Angels’ Back to School program a hit for 14th year

By Ben Olson
Reader Staff

For the 14th year, parents and students alike lined up at Farmin Stidwell Elementary School on Tuesday to receive some much-needed assistance by the Angels Over Sandpoint Back to School program.

The popular event sponsored by the nonprofit Angels Over Sandpoint provides free school supplies to students in need.

“This is my favorite event that we put on,” said Amy Flint, president of the Angels Over Sandpoint. “We get to put a lot back into the community on multiple levels. It helps level the playing field for all students.”

A mother and her two children pick out new backpacks at Farmin-Stidwell Elementary School on Tuesday. Photo by Ben Olson.

A mother and her two children pick out new backpacks at Farmin-Stidwell Elementary School on Tuesday. Photo by Ben Olson.

When the program began in 2002, 20 children benefited. This year, over 400 families and 859 students signed up to receive assistance. The program is funded solely by a combination of donations and grant writing by the Angels.

“We worked closely with Staples, who is our partner when it comes to ordering supplies, storing them, and delivering them to us,” said Angels member Robin Hanson. “We also receive donations from Sandpoint Super Drug.”

Each registered student received a free backpack and a grocery bag full of supplies such as binders, pens, pencils and the like. For the third year, the Angels have also incorporated personal hygiene into the mix, providing toothbrushes, toothpaste and deodorant.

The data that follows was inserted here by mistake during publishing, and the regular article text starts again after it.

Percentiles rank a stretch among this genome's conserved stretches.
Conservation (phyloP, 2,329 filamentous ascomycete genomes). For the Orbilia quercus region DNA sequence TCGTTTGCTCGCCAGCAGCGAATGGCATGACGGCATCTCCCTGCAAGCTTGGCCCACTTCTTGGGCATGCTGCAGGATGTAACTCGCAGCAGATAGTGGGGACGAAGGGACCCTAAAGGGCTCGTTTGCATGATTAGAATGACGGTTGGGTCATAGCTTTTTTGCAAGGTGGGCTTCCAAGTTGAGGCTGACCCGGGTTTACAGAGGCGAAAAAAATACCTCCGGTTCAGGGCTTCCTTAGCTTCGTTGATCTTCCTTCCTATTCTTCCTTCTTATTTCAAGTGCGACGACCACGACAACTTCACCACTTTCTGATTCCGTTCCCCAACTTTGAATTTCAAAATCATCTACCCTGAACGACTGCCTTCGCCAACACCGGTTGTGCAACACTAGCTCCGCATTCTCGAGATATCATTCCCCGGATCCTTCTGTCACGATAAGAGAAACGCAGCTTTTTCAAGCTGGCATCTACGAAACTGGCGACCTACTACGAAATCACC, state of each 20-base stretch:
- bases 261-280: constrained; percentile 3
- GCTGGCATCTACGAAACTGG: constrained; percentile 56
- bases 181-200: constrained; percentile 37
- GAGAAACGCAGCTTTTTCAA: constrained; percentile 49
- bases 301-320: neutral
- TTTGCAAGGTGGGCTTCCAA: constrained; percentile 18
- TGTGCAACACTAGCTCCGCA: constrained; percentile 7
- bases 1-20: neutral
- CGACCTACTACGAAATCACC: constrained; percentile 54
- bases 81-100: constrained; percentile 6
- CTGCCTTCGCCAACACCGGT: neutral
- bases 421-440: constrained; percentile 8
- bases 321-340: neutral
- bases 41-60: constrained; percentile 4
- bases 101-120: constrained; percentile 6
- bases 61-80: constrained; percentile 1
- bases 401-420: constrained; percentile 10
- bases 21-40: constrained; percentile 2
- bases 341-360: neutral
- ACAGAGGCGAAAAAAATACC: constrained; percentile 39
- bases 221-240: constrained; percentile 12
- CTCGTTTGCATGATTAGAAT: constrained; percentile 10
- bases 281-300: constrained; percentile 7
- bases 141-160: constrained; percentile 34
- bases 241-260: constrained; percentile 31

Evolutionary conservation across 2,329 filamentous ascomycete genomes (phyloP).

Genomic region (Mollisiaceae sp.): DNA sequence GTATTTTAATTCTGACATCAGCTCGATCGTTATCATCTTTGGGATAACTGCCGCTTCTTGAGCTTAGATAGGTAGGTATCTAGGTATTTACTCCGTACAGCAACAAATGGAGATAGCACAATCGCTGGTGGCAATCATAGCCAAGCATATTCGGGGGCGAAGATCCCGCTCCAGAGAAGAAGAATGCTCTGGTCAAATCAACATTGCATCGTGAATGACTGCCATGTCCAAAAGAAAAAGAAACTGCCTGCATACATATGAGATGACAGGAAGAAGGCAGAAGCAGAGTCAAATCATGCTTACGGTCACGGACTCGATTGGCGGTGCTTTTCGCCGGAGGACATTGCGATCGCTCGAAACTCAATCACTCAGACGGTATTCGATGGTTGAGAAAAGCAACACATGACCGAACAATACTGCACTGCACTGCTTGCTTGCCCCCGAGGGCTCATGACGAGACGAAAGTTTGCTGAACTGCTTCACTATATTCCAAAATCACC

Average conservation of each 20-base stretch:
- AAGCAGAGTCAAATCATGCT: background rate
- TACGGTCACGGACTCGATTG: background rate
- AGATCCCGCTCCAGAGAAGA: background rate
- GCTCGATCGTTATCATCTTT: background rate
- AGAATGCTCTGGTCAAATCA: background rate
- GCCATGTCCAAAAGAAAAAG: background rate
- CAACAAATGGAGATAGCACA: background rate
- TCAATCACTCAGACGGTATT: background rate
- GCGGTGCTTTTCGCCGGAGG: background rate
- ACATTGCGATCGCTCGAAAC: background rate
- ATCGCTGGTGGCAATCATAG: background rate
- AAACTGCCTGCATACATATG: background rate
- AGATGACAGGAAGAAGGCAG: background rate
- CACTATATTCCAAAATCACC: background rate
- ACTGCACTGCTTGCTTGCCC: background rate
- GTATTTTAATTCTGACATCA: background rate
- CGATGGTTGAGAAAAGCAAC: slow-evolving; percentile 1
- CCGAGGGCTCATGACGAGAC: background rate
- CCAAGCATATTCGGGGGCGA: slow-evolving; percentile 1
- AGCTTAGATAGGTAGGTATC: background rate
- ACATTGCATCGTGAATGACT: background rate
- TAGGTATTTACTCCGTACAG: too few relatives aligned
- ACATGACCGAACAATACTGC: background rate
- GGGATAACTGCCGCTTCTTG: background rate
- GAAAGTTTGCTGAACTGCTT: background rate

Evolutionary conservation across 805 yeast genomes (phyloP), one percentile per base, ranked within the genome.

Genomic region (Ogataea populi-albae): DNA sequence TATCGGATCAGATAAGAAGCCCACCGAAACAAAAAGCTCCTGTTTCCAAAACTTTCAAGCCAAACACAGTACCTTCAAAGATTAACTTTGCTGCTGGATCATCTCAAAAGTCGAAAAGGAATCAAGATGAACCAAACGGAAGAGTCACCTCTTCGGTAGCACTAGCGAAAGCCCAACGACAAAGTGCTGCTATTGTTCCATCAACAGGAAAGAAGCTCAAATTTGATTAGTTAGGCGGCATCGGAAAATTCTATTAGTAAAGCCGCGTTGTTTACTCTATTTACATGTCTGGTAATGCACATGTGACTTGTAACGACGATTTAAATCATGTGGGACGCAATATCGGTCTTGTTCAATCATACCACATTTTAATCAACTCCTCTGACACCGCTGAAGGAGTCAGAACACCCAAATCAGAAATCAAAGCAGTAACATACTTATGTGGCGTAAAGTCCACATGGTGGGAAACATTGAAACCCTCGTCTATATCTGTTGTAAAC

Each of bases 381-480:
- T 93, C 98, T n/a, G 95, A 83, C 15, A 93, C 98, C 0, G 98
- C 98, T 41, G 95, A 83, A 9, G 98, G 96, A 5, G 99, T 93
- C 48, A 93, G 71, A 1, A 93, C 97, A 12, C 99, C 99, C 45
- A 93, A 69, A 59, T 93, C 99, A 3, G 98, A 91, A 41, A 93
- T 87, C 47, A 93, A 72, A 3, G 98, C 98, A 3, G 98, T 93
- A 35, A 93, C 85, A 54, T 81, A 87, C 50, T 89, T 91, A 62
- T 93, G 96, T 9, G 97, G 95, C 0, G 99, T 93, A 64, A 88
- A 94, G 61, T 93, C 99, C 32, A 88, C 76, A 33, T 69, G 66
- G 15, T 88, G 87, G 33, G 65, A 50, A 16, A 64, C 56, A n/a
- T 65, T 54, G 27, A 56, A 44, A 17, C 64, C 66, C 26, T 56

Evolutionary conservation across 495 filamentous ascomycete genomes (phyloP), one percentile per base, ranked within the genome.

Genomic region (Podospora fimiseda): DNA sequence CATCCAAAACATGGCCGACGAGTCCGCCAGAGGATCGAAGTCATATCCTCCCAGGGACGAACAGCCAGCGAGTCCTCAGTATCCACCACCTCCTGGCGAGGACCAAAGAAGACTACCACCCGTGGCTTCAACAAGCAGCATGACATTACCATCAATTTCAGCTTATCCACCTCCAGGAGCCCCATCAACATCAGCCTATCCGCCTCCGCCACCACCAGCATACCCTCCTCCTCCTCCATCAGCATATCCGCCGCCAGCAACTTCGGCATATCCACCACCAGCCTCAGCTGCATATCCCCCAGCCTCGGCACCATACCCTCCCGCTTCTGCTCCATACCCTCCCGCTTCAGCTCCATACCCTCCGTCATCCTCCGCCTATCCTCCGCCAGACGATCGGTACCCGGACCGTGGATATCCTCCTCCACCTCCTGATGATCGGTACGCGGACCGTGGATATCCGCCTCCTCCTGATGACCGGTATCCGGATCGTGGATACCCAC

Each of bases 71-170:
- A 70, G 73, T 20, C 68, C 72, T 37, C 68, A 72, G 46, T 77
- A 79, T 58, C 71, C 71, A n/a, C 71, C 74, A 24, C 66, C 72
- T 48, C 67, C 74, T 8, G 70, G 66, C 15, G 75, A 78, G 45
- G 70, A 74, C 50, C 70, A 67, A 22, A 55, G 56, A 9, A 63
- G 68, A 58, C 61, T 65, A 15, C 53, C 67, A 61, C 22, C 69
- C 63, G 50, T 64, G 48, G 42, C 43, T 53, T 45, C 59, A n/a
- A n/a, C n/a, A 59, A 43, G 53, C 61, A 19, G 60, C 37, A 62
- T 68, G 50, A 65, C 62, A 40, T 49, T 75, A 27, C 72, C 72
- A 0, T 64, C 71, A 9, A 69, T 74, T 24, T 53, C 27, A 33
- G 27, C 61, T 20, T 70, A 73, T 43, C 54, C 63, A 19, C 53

Walking into the gym at Farmin-Stidwell, hundreds of backpacks are lined up according to grade level in the “backpack corral” managed with efficiency by Merry Brown-Hayes and husband Tony Hayes. Behind the registration table, dozens of Angels volunteers hand out grocery bags full of supplies. As the doors open, the families stream in with excitement and glee, some children hopping about with joy as they pick out their favorite backpack designs. You can literally see the relief on parents’ faces when they walk out with hundreds of dollars of free school supplies.

For mother of three, Kristin Osborne, the program saves her at least $50 per student.

“It helps out a lot,” said Osborne, who attended the event for the third year with her three children. “I still have to get school clothes and shoes, and this year they are requiring kids to have ear buds for iPads, but it’s a really great program. It’s really helpful for the community.”

Priest River mom Heather Dodd agreed: “I save a lot of money,” she said. “At least $50 or more after all the supplies they give us.”

Angels volunteer B.J. Biddle believes the outcome is worth the effort and hard work.

“Each one of us volunteers probably has an amazing story to tell about this program,” said Biddle. “One year I saw this family in the backpack corral. This little kindergartner walked in and was told she could pick out any backpack she wanted. She looked up to her mom and said, ‘Momma, I get to choose a new backpack!’ It warmed my heart. Stories like that make all the aches and pains worth it.”

According to Hanson, the school supplies cost the Angels around $30,000 each year.

“The best part is, whatever money we don’t spend goes into a shoe voucher fund,” said Hanson.

Teachers and guidance counselors can dole out shoe vouchers to students throughout the year who might benefit from a helping hand.

To register for next year’s Back to School program, contact the Community Action Partnership at 255-2910 after the school year and register your students. It only takes a moment.

Also, to donate to this worthy cause, you may send checks to PO Box 2369, Sandpoint, ID 83864.

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